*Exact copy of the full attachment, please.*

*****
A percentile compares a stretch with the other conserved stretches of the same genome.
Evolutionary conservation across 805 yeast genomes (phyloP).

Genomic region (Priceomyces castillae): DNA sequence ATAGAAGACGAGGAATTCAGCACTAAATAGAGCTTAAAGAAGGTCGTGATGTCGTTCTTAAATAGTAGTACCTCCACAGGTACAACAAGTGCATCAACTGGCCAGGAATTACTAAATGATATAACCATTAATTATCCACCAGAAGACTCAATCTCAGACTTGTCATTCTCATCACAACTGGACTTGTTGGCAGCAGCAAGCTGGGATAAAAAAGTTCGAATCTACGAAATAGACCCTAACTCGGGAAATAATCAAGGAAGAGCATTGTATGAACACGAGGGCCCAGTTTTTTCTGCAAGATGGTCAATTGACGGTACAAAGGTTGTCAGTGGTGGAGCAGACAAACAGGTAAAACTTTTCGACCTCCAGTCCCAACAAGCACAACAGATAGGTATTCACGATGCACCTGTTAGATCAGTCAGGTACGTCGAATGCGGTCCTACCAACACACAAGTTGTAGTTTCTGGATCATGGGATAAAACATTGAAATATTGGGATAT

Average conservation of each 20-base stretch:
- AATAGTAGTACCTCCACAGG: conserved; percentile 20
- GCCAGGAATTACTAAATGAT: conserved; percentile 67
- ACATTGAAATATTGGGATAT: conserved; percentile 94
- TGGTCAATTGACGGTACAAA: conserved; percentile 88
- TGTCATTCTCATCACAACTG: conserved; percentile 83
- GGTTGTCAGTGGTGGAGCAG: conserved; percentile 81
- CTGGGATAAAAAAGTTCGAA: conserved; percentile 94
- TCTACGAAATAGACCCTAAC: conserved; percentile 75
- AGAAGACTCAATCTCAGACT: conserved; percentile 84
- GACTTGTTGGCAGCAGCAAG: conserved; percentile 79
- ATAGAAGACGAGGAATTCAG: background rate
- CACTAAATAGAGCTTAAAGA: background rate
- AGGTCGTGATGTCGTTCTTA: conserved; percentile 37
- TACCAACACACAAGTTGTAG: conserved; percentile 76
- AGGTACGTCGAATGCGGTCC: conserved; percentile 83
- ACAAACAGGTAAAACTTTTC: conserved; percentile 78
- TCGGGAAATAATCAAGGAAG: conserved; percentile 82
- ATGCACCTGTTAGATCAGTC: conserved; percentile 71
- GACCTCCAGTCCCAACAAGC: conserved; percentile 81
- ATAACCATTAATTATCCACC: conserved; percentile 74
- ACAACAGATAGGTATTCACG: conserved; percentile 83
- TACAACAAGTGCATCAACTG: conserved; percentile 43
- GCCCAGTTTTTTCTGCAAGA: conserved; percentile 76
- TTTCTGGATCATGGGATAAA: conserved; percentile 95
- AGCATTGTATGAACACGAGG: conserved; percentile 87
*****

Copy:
A percentile compares a stretch with the other conserved stretches of the same genome.
Evolutionary conservation across 805 yeast genomes (phyloP).

Genomic region (Priceomyces castillae): DNA sequence ATAGAAGACGAGGAATTCAGCACTAAATAGAGCTTAAAGAAGGTCGTGATGTCGTTCTTAAATAGTAGTACCTCCACAGGTACAACAAGTGCATCAACTGGCCAGGAATTACTAAATGATATAACCATTAATTATCCACCAGAAGACTCAATCTCAGACTTGTCATTCTCATCACAACTGGACTTGTTGGCAGCAGCAAGCTGGGATAAAAAAGTTCGAATCTACGAAATAGACCCTAACTCGGGAAATAATCAAGGAAGAGCATTGTATGAACACGAGGGCCCAGTTTTTTCTGCAAGATGGTCAATTGACGGTACAAAGGTTGTCAGTGGTGGAGCAGACAAACAGGTAAAACTTTTCGACCTCCAGTCCCAACAAGCACAACAGATAGGTATTCACGATGCACCTGTTAGATCAGTCAGGTACGTCGAATGCGGTCCTACCAACACACAAGTTGTAGTTTCTGGATCATGGGATAAAACATTGAAATATTGGGATAT

Average conservation of each 20-base stretch:
- AATAGTAGTACCTCCACAGG: conserved; percentile 20
- GCCAGGAATTACTAAATGAT: conserved; percentile 67
- ACATTGAAATATTGGGATAT: conserved; percentile 94
- TGGTCAATTGACGGTACAAA: conserved; percentile 88
- TGTCATTCTCATCACAACTG: conserved; percentile 83
- GGTTGTCAGTGGTGGAGCAG: conserved; percentile 81
- CTGGGATAAAAAAGTTCGAA: conserved; percentile 94
- TCTACGAAATAGACCCTAAC: conserved; percentile 75
- AGAAGACTCAATCTCAGACT: conserved; percentile 84
- GACTTGTTGGCAGCAGCAAG: conserved; percentile 79
- ATAGAAGACGAGGAATTCAG: background rate
- CACTAAATAGAGCTTAAAGA: background rate
- AGGTCGTGATGTCGTTCTTA: conserved; percentile 37
- TACCAACACACAAGTTGTAG: conserved; percentile 76
- AGGTACGTCGAATGCGGTCC: conserved; percentile 83
- ACAAACAGGTAAAACTTTTC: conserved; percentile 78
- TCGGGAAATAATCAAGGAAG: conserved; percentile 82
- ATGCACCTGTTAGATCAGTC: conserved; percentile 71
- GACCTCCAGTCCCAACAAGC: conserved; percentile 81
- ATAACCATTAATTATCCACC: conserved; percentile 74
- ACAACAGATAGGTATTCACG: conserved; percentile 83
- TACAACAAGTGCATCAACTG: conserved; percentile 43
- GCCCAGTTTTTTCTGCAAGA: conserved; percentile 76
- TTTCTGGATCATGGGATAAA: conserved; percentile 95
- AGCATTGTATGAACACGAGG: conserved; percentile 87